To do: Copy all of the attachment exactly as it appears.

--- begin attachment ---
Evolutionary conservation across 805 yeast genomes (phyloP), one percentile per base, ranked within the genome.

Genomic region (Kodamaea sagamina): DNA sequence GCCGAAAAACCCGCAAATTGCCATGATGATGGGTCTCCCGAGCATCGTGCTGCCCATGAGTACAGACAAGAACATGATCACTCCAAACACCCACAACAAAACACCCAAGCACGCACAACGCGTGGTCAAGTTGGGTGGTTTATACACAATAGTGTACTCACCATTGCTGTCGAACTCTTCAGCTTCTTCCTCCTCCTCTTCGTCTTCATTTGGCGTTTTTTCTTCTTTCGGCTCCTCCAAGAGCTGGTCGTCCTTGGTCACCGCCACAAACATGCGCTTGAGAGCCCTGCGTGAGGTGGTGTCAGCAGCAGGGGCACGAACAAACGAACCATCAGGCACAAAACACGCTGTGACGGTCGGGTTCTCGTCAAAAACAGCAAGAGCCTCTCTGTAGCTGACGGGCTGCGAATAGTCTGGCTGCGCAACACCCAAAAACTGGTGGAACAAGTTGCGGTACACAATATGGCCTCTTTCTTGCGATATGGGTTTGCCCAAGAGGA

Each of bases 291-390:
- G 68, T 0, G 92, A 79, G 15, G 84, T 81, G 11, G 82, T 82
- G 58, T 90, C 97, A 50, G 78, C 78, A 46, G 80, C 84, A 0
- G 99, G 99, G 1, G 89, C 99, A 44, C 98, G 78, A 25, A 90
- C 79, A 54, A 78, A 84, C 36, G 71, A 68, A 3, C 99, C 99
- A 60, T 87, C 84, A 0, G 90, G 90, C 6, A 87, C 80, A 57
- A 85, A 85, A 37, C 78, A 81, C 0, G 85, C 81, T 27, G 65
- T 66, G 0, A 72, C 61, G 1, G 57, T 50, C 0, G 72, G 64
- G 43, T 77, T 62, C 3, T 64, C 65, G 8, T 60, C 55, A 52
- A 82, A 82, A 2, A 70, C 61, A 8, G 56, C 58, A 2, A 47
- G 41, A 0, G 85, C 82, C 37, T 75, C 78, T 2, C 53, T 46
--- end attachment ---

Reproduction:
Evolutionary conservation across 805 yeast genomes (phyloP), one percentile per base, ranked within the genome.

Genomic region (Kodamaea sagamina): DNA sequence GCCGAAAAACCCGCAAATTGCCATGATGATGGGTCTCCCGAGCATCGTGCTGCCCATGAGTACAGACAAGAACATGATCACTCCAAACACCCACAACAAAACACCCAAGCACGCACAACGCGTGGTCAAGTTGGGTGGTTTATACACAATAGTGTACTCACCATTGCTGTCGAACTCTTCAGCTTCTTCCTCCTCCTCTTCGTCTTCATTTGGCGTTTTTTCTTCTTTCGGCTCCTCCAAGAGCTGGTCGTCCTTGGTCACCGCCACAAACATGCGCTTGAGAGCCCTGCGTGAGGTGGTGTCAGCAGCAGGGGCACGAACAAACGAACCATCAGGCACAAAACACGCTGTGACGGTCGGGTTCTCGTCAAAAACAGCAAGAGCCTCTCTGTAGCTGACGGGCTGCGAATAGTCTGGCTGCGCAACACCCAAAAACTGGTGGAACAAGTTGCGGTACACAATATGGCCTCTTTCTTGCGATATGGGTTTGCCCAAGAGGA

Each of bases 291-390:
- G 68, T 0, G 92, A 79, G 15, G 84, T 81, G 11, G 82, T 82
- G 58, T 90, C 97, A 50, G 78, C 78, A 46, G 80, C 84, A 0
- G 99, G 99, G 1, G 89, C 99, A 44, C 98, G 78, A 25, A 90
- C 79, A 54, A 78, A 84, C 36, G 71, A 68, A 3, C 99, C 99
- A 60, T 87, C 84, A 0, G 90, G 90, C 6, A 87, C 80, A 57
- A 85, A 85, A 37, C 78, A 81, C 0, G 85, C 81, T 27, G 65
- T 66, G 0, A 72, C 61, G 1, G 57, T 50, C 0, G 72, G 64
- G 43, T 77, T 62, C 3, T 64, C 65, G 8, T 60, C 55, A 52
- A 82, A 82, A 2, A 70, C 61, A 8, G 56, C 58, A 2, A 47
- G 41, A 0, G 85, C 82, C 37, T 75, C 78, T 2, C 53, T 46